In a new edition of Prospect Breakdown, another wing prospect is being examined: Zhaire Smith, one of the youngest players in the draft, who possesses elite athleticism and flashed lots of potential in his lone season at Texas Tech. He is one of the more unique prospects in this draft, as he is thought by many to have one of the highest upsides in the class, but also one of the lowest floors, making him potentially a big gamble for whoever selects him.
Smith is a tricky fit with the Sixers offensively. He is a supreme athlete who is strong, which has helped him become an above-average finisher at the rim. He has a very high motor, never taking plays off. His off-ball cutting and finishing abilities make him seem like a good fit for an offense built around the passing of Ben Simmons. But his shot is a major concern. While he did make 45 percent of his three-pointers in his freshman year, he only took 1.1 attempts from beyond the arc per game, and shot just 71.7 percent from the free throw line, not a great number for a guard. While his shooting form seems far from broken (although it is a bit slow), and pre-draft workout videos have been encouraging, his lack of attempts is alarming. If the shot never truly comes along, it will be difficult to slot him in as a major contributor next to Simmons in the long-term. But if it does, the Sixers will have yet another young player with All-Star potential.
The defensive end is where Zhaire Smith made himself a projected lottery pick. His length (6’9.75” wingspan), athleticism and high basketball IQ turned him into an elite defender against multiple possessions in college, as he led all guards who played at least 600 minutes last season in Defensive Box Plus-Minus. He guarded lead ball-handlers, wings and even occasionally bigs at Texas Tech, averaging 1.1 steals and blocks per game. His aforementioned combination of length, athleticism and awareness will allow him to be among the best shot-blocking guards as soon as he enters the NBA. Put Smith with Joel Embiid, Ben Simmons and Robert Covington and you can just forget about the fifth guy. That group could defend four-on-five and be one of the best defenses in the league.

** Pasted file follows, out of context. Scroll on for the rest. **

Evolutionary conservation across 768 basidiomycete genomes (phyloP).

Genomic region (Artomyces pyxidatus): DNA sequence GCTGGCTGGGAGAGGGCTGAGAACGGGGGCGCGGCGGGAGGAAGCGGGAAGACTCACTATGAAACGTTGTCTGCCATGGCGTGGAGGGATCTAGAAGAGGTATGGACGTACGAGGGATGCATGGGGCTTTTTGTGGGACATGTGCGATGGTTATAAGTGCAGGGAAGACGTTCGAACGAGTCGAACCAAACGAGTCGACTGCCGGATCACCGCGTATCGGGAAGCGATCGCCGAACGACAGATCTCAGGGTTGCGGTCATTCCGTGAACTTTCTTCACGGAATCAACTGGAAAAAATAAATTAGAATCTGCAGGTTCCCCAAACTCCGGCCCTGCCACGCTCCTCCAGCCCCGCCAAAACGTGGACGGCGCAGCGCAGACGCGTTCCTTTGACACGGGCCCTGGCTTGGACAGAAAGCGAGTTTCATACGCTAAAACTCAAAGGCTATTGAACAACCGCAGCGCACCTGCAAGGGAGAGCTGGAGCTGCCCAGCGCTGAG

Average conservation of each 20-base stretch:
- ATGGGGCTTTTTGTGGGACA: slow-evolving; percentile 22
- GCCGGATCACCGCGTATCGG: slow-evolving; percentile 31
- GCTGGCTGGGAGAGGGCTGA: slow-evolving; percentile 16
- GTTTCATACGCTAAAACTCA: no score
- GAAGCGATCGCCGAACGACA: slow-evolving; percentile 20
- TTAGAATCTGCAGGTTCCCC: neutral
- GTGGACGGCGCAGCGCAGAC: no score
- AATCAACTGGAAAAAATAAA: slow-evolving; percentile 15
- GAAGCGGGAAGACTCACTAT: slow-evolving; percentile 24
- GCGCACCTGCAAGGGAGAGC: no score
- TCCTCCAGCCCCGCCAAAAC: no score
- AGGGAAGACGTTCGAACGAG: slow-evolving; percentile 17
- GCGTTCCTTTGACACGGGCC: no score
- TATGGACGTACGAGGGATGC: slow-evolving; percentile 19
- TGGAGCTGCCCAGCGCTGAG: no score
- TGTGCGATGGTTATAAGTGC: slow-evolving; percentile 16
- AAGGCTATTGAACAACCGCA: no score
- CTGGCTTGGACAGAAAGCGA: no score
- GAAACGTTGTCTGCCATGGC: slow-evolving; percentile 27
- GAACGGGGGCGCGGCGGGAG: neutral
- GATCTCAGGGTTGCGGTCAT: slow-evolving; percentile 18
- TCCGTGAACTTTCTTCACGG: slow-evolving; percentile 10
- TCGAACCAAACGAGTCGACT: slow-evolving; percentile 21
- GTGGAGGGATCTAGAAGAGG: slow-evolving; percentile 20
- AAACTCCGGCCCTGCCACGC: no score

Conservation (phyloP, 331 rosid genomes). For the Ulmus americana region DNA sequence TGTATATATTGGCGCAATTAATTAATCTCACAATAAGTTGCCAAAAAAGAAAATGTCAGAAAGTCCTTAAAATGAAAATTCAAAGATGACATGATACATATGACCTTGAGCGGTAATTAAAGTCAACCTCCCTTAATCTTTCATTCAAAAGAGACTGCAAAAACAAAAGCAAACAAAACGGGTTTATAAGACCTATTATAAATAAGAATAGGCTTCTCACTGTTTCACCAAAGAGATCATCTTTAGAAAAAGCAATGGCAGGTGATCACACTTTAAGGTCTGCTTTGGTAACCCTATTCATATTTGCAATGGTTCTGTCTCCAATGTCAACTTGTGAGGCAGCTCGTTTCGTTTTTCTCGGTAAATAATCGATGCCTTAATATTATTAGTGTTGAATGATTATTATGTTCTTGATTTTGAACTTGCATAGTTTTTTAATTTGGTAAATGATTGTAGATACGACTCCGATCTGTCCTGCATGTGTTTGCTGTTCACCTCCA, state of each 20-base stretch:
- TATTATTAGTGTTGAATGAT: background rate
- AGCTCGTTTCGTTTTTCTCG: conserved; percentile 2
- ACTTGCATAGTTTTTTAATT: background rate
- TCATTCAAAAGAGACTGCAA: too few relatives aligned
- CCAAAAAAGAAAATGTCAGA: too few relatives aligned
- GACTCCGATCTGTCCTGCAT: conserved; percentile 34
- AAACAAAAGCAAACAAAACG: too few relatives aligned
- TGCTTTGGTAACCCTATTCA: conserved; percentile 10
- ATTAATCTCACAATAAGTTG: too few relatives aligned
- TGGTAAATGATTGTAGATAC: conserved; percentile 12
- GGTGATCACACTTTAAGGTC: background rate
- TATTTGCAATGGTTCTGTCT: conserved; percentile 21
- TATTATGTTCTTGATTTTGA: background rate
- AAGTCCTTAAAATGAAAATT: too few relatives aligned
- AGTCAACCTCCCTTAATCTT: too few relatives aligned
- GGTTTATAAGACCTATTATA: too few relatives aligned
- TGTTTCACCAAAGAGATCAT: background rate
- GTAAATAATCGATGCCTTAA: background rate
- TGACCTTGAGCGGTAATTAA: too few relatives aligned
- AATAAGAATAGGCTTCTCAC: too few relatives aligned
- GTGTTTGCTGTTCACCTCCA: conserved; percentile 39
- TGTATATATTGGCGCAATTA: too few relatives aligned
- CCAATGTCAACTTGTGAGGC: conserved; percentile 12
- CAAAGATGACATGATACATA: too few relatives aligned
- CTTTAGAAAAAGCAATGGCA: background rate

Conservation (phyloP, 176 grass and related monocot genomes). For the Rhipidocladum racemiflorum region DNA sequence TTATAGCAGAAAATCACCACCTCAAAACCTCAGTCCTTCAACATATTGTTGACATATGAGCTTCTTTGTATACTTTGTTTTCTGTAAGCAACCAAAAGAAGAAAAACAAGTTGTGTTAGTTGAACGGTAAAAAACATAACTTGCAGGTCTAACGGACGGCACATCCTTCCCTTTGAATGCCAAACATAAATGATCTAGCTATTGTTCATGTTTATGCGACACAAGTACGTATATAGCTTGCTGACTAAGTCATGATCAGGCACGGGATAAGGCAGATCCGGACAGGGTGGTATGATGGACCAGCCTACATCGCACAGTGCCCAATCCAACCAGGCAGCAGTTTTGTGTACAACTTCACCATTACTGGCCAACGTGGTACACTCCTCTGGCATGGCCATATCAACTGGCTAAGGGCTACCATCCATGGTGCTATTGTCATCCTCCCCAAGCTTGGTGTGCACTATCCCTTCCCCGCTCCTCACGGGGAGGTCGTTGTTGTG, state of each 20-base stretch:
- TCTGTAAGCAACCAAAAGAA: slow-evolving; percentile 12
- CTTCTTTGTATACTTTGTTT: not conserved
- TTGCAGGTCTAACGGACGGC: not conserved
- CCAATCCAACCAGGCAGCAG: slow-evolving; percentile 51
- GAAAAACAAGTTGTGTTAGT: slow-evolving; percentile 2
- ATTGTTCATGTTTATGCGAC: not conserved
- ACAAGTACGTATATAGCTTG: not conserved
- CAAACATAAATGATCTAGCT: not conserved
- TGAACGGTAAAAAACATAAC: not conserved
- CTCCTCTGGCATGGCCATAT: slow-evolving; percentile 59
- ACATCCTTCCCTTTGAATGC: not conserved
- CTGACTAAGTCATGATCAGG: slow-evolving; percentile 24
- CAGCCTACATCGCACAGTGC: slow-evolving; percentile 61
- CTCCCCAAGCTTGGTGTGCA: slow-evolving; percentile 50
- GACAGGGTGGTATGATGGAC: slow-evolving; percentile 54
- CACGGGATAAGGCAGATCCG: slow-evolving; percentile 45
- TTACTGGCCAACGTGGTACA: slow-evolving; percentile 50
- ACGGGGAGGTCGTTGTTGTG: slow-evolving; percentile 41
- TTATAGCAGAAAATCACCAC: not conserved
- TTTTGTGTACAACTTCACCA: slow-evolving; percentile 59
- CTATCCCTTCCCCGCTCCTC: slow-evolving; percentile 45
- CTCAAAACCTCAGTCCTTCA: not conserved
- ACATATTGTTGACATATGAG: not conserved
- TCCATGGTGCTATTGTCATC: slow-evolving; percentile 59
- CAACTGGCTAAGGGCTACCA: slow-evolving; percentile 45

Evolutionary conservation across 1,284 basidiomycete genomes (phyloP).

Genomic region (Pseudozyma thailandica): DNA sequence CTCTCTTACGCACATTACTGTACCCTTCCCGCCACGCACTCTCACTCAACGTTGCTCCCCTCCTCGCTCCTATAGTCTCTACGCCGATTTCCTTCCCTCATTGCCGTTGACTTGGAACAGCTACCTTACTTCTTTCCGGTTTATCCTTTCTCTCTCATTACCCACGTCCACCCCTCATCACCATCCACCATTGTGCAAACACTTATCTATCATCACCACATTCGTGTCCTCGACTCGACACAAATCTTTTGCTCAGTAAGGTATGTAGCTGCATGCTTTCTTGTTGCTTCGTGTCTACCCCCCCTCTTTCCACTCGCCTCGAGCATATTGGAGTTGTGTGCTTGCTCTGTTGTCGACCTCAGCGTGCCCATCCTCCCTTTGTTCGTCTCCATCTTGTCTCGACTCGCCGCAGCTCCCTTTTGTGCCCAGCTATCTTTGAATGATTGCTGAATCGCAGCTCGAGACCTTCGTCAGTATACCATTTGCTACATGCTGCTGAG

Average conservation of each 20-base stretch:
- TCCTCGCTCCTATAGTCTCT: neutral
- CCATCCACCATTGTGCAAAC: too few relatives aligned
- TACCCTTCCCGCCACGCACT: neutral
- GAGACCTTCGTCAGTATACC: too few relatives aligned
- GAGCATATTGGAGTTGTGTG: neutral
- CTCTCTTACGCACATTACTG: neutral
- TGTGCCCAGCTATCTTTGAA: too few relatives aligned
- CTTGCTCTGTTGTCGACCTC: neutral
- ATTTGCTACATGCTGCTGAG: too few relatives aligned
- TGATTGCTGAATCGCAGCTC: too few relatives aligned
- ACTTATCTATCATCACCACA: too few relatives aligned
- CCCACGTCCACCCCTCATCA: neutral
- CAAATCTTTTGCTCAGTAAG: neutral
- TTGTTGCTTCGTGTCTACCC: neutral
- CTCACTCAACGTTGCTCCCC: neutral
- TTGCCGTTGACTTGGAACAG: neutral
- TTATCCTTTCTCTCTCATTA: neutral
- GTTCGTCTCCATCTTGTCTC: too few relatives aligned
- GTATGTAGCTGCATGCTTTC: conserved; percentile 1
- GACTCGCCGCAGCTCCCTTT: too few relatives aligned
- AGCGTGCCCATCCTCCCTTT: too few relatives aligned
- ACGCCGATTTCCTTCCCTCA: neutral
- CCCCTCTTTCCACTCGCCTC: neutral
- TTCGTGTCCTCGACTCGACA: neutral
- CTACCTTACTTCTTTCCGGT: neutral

Smith would help fill a hole the Sixers are desperate to fix: wing defense. While he does need to bulk up a bit, he should be able to take on pretty much any perimeter player the Sixers are up against. He would give the Sixers a second elite wing defender to go with Robert Covington, and get the chance play in front of future Defensive Player of the Year Joel Embiid. On offense, though, he is somewhat of a risk- because again, it all comes down to the jump-shot. He will be a fine offensive player, but for the Sixers, shooting is by far the most important quality for a wing on either end, and he is currently a liability in that department.
Smith is a bit of a wild-card, as he could seemingly go anywhere from the middle of the lottery to the late teens. But barring a trade-down, the only place the Sixers could get him is with the tenth pick, as he won’t be available when the 26th pick comes around. There is no doubt that Smith’s questionable fit offensively makes him a very risky pick, especially this early. But if Bryan Colangelo and company believe so strongly in Smith’s talent level and upside that they decide it’s worth the risk, they will take him with no hesitation. One thing is clear, though: if Bryan Colangelo really does want Zhaire Smith with the tenth pick, the Sixers need to have complete confidence in their ability to help him develop into a good three-point shooter. It is his swing skill- the difference between him becoming a contributing role player and becoming a high-level starter on a championship team. Let’s hope that for once, the Sixers can properly diagnose a 19-year old’s shooting ability.